- | Yes
- | Gluten-Free Products
- | Poultry & Feathered Game
- | World Food
- | Processed Meat
- | HEALTH, WELLNESS & FREE-FROM PRODUCTS
- | FROZEN FOOD
- | Frozen Meat
- | MEAT & POULTRY
In 1958, at the urging of the World Council of Churches, a group of seven individuals decided to get involved in poultry farming and founded the Agricultural Poultry Cooperative of Ioannina (APCI).
The cooperative was officially approved on 23 May 1958 by Agricultural Ministry decision 79846/19605. The purpose of the new cooperative was to develop poultry farming in Epirus in order to supplement the income of livestock farmers.
In the first year, the cooperative employed 2 people and produced 500 chickens a week. The more substantive work of the cooperative began in the 1960s, when the first hatchery was built, along with the first feed mill and the first poultry slaughterhouse.
Production increased in the 1980s as new members joined and facilities were modernised.
A new slaughterhouse was built in 1990, with a capacity of 8,000 chickens/hour.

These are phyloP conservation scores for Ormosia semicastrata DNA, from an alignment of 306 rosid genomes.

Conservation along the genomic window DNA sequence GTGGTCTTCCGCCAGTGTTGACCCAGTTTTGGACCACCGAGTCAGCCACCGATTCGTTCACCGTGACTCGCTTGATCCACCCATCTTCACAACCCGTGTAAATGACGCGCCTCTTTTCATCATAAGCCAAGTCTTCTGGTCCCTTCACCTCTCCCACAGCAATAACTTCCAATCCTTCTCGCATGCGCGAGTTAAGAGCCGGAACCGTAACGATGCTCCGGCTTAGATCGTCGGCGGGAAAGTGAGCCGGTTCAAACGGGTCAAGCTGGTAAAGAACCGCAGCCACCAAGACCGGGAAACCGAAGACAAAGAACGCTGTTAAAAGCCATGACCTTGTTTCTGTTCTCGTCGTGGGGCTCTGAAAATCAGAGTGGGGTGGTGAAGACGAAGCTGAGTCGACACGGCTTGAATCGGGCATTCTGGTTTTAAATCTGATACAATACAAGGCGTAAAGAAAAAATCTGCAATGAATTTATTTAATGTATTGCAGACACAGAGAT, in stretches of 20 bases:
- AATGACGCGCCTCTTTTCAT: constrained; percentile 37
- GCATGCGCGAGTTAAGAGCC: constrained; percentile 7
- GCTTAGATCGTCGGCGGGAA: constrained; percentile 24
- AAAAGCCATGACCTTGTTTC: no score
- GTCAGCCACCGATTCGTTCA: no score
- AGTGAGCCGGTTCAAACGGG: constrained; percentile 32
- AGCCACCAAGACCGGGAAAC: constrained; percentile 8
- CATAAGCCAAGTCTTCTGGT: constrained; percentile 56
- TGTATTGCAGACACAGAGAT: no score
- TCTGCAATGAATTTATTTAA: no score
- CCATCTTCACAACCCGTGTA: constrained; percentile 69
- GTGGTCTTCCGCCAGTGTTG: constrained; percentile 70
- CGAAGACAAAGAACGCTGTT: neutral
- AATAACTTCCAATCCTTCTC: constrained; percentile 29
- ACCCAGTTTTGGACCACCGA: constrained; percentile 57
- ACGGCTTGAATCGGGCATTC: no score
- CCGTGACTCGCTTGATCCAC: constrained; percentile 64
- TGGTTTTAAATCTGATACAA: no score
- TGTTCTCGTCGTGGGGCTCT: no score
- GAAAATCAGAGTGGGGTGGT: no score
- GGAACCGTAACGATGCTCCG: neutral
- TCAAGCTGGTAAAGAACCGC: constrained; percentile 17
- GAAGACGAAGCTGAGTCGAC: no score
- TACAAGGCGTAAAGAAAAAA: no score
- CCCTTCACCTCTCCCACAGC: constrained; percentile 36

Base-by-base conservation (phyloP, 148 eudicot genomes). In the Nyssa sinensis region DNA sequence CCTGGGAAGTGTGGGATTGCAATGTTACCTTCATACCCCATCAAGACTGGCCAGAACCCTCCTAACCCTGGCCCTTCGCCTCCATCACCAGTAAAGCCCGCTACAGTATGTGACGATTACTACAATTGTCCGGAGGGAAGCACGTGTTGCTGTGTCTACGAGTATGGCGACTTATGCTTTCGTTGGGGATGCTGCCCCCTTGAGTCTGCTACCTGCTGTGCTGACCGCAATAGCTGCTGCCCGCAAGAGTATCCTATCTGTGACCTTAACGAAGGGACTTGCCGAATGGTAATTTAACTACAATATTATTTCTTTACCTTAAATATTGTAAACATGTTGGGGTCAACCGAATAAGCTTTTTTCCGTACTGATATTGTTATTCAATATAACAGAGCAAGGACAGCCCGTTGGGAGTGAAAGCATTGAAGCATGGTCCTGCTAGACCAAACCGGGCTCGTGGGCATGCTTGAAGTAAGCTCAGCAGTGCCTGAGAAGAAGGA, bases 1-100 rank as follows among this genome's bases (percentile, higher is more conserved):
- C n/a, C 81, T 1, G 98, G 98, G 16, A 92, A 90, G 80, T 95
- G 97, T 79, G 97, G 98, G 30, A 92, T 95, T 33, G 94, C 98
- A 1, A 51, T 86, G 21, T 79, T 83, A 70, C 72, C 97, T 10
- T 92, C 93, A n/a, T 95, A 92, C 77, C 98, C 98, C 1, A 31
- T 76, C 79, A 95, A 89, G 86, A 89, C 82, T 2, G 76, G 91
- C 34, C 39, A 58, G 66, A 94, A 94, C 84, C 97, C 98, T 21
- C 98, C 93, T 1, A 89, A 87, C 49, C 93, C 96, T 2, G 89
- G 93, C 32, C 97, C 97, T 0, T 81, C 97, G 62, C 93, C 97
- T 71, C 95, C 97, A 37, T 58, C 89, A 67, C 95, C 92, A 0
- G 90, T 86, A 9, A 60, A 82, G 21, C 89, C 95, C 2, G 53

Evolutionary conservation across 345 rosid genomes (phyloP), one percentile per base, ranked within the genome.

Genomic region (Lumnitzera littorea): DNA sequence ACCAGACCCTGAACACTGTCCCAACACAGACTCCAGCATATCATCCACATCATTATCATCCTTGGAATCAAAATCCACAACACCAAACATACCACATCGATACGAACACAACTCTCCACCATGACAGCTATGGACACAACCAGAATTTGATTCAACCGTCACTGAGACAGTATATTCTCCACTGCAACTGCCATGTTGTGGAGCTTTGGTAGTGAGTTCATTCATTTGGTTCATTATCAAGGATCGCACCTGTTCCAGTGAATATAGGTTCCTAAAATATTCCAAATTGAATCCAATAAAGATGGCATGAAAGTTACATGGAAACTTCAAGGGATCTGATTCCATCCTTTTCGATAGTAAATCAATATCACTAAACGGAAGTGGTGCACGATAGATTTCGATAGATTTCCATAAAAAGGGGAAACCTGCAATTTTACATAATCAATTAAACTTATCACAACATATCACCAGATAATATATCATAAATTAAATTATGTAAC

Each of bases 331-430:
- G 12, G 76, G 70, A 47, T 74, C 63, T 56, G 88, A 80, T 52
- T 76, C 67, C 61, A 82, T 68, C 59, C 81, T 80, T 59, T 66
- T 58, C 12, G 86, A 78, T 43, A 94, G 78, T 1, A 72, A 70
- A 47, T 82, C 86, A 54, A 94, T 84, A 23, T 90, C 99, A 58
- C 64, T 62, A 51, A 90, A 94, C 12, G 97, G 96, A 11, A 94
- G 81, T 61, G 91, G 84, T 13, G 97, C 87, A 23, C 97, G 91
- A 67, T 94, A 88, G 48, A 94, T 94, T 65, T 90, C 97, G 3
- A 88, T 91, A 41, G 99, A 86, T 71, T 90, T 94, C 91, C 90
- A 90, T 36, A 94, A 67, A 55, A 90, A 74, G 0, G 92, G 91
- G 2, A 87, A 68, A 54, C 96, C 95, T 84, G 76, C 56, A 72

A new hatchery was built in 1995 with a capacity of 600,000 eggs/week.
In 1996, a new facility was built to produce ready-cooked chicken products.
In the 1990s, the cooperative set a goal of directly distributing its products to points of sale and began to establish branches and distribution centres throughout Greece. There are currently 15 branches. The first branch opened in Thessaloniki.
In 2000, a new feed mill was built with a capacity of 20 tonnes/hour, which was increased to 40 tonnes/hour in 2006.
In 2001, the SYNKO S.A. poultry farming company was acquired and renamed AGROZOI S.A., as the cooperative expanded outside the boundaries of Ioannina Prefecture and started making its presence in the poultry farming sector widely known.
In 2003, a facility was built to produce organic humate fertilisers from poultry litter.
In 2008, a production and storage facility was built for frozen products.
Finally, in 2014, the expansion of the hatchery was completed, doubling its capacity to 1,200,000 eggs/week.